Remembering the Foolish and Brilliant Christopher Hitchens

The Hitch died two years ago today and we miss him. I am reposting Morgan's remembrance which was published here soon after Christopher Hitchens died:

by Morgan Meis

Item0.rendition.slideshowWideVertical.christopher-hitchens-life-in-pictures-ss01At the moment, I'm angry with Christopher Hitchens. Not because he died. A man dies. And angry is not really the correct word, nor the correct emotion. I'm frustrated with Christopher Hitchens, troubled by him, moved by him, enamored of him and then repelled at the attraction.

The first time I met Christopher Hitchens was at a Harper's Magazine Christmas party just before the start of the Iraq War. Bloomberg had recently banned smoking in New York City and the intellectuals were pissed. In those days, Harper's parties happened down in the basement at Pravda. It was all very arch. Smoking ban be damned. Lewis Lapham and his band of merry lit boys were going to light up the smokes anyway. Hitch had a Scotch in one hand and a cigarette in the other. But you've seen him like that a thousand times, in person, in pictures, on TV. I stood in line to speak with him. The line was moving smoothly until a woman in a red dress half a size too small for all her stuff gummed up the works. You could hear the collective groan all along the line as she stepped up to the Hitch. This was going to take a while.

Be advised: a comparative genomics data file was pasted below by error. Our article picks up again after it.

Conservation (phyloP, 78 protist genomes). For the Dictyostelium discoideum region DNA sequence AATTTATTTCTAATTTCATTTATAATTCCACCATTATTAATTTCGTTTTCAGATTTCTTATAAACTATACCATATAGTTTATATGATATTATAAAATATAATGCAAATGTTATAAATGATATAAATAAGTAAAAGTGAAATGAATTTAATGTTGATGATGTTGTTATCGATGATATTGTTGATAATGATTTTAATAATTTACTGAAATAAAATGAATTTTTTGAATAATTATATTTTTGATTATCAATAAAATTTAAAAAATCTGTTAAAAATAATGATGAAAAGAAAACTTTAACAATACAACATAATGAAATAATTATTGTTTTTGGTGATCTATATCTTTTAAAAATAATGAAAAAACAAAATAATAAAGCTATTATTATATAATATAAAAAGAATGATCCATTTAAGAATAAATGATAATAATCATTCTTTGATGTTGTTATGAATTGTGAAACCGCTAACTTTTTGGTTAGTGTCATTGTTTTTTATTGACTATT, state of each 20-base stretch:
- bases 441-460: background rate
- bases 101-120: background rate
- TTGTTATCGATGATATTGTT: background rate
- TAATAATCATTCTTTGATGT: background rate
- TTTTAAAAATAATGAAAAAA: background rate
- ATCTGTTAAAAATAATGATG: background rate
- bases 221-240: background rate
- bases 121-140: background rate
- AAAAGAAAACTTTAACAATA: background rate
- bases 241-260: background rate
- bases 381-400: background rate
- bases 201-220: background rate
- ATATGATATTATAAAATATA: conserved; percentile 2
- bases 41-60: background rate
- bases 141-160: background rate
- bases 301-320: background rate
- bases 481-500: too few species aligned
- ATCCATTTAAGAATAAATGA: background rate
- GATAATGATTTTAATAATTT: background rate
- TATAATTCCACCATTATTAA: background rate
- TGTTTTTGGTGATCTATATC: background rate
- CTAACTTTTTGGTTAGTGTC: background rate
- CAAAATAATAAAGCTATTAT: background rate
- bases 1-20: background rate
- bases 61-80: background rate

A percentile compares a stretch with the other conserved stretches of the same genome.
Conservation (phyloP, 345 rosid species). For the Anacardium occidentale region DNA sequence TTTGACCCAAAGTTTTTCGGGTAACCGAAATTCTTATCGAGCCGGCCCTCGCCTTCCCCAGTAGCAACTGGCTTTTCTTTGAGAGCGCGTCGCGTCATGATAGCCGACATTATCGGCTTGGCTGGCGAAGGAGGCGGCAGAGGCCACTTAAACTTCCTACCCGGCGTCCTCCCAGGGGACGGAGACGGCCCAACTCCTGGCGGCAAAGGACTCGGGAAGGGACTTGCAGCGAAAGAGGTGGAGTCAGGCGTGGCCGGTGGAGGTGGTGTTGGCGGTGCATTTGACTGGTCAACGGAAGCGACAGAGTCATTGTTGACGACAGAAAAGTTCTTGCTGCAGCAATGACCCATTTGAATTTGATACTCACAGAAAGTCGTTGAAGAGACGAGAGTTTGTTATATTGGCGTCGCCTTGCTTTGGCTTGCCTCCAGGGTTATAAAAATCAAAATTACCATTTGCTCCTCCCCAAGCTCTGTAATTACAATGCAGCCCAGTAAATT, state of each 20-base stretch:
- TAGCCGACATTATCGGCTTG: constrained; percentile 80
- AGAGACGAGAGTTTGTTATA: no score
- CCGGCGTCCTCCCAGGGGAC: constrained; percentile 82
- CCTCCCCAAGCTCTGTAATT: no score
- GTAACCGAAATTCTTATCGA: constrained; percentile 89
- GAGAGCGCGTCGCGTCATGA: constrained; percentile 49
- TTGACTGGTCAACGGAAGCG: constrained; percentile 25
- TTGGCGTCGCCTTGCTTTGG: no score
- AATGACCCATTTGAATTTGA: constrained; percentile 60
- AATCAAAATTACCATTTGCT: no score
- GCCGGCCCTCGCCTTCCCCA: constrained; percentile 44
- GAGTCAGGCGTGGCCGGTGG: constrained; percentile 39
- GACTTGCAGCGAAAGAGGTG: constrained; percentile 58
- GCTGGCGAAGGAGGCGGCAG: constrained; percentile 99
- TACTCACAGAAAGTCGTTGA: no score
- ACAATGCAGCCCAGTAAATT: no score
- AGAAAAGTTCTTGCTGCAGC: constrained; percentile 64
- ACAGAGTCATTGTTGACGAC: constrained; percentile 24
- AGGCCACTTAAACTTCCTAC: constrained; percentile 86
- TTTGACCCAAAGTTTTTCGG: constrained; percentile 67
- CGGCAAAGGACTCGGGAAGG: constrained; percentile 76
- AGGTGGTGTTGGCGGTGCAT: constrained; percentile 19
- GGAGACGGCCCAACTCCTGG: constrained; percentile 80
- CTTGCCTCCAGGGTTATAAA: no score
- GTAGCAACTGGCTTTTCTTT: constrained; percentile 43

I gave him a copy of a review a friend and I had written about his recently published book, Letters to a Young Contrarian. The book is not very good, a fact he readily acknowledged. Really, my friend and I wrote the review to attack him for his abandonment of the Left. He didn't care that we felt abandoned. Speaking with him, I came to understand that he really didn’t care. All the same, he appreciated the review, which was pretty smart. Hitch appreciated smart. Always.

More here.